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Gold rush for Switzerland at European Athletics Championships

Mujinga Kambundji
Mujinga Kambundji brought home the gold in the 200 metre in Rome on June 11. Keystone / Jean-Christophe Bott

Switzerland had the most successful European Athletics Championships of all time in Rome, bringing home nine medals, four of them gold.

Numbers don’t lie. They prove the boom, the peak of which has once again been pushed upwards. In Munich in 2022, Switzerland won six medals, had 14 top 8 finishes and came out 12th place in the medals table. Two years later in Rome from June 7-12, things looked even better: nine medals, 18 top 8 finishes and fifth place in the medals table.

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The Swiss set other records: four individual titles for the first time, two medals in one discipline for the first time (200 m men with Timothé Mumenthaler and William Reais), and a successful title defense for the first time (Mujinga Kambundji in the 200 metre).

In the space of two decades, Switzerland has gone from a nobody to a major nation in European athletics. The low point was the span between Munich 2002 (ten participants, one final place, silver for André Bucher) and Helsinki 2012 (20 participants, three final places, no medals).

The scouting works

There are numerous reasons for the upswing. Philipp Bandi, Head of Competitive Sports at Swiss Athletics, says that athletes who were successful in Rome were almost without exception discovered in one of the numerous junior programs such as the UBS Kids Cup. This is a sign that Swiss Athletics’ scouting works. The number of newcomers to athletics is not much higher than it used to be, but the density of talent has increased massively.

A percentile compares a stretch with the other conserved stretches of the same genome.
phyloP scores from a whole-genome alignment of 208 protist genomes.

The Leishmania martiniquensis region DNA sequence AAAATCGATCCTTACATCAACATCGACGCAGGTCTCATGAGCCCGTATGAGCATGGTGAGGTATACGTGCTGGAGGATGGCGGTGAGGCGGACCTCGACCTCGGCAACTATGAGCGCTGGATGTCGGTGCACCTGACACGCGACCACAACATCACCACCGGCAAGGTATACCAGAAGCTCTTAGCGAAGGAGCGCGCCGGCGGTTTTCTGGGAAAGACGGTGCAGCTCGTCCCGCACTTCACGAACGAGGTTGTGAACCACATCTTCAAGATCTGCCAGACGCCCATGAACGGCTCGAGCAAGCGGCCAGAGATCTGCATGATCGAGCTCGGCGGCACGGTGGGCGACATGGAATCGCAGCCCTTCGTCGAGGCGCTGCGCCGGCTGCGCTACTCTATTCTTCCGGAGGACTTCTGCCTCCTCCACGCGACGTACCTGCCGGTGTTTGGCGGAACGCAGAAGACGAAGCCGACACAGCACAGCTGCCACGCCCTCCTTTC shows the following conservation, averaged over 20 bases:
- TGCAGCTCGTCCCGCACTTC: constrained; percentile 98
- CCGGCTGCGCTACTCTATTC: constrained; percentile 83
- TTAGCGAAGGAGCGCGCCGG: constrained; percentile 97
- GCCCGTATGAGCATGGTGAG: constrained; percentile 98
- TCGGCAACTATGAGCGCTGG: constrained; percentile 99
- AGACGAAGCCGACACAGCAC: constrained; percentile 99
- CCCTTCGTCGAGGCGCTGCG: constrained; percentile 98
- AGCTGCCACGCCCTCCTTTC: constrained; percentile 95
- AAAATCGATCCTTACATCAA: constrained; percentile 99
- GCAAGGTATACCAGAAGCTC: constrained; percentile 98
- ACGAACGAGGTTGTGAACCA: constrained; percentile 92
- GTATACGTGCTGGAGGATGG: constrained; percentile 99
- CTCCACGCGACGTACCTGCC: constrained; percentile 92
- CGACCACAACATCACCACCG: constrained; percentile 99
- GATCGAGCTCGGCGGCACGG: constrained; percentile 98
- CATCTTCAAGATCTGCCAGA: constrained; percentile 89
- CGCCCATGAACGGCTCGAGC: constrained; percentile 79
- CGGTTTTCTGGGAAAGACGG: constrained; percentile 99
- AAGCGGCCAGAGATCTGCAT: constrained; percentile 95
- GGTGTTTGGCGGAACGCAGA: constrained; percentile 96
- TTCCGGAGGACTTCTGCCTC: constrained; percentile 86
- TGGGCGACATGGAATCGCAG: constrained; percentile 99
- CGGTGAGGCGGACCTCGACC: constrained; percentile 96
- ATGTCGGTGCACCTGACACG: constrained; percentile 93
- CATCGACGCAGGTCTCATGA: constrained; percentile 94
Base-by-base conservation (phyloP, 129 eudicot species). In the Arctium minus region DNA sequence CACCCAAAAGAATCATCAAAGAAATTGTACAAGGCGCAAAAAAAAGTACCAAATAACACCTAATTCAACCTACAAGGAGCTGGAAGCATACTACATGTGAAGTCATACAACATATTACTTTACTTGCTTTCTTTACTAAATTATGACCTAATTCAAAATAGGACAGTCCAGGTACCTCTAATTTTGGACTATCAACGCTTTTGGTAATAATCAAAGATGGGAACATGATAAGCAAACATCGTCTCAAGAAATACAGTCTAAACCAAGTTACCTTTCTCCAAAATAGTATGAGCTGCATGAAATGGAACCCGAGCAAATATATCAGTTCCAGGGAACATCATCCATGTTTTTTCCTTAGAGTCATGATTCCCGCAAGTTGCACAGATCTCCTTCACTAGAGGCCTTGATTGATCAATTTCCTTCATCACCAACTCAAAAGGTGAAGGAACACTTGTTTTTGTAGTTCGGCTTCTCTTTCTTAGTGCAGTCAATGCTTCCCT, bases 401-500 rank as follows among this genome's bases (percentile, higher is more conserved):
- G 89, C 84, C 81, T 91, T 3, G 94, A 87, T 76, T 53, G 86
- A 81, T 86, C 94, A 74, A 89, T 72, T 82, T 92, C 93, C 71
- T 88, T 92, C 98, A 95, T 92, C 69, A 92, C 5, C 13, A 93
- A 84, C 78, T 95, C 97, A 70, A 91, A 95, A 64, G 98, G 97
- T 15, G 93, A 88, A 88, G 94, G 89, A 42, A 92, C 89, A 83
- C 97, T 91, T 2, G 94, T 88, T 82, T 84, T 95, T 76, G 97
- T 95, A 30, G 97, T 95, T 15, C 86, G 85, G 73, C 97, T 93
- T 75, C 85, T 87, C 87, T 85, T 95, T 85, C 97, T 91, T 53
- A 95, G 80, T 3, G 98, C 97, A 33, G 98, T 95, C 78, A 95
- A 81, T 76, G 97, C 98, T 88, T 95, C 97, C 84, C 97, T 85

According to Bandi, the new generation has learned how to win. Almost everyone who stood on the podium in Rome already had some success in junior categories. As one example, pole Vaulter Angelica Moser won six gold medals as a teenager.

The Swiss support system also allows for very different approaches, says Bandi. Swiss Athletics primarily provides funding for competitive sport, trains coaches, promotes exchanges between them and supports athletes individually or in training groups.

Behind every medal in Rome is a Swiss coach, Bandi notes. The time when many moved abroad is over. This also fills the head of competitive sport with pride. “We have successful, very well-trained coaches.”

The outlook for Swiss athletics is rosy. Bandi points out that many of the athletes in Rome are young and are likely to have two Olympic cycles ahead of them.

Adapted from German by DeepL/jdp

This news story has been written and carefully fact-checked by an external editorial team. At SWI we select the most relevant news for an international audience and use automatic translation tools such as DeepL to translate it into English. Providing you with automatically translated news gives us the time to write more in-depth articles.

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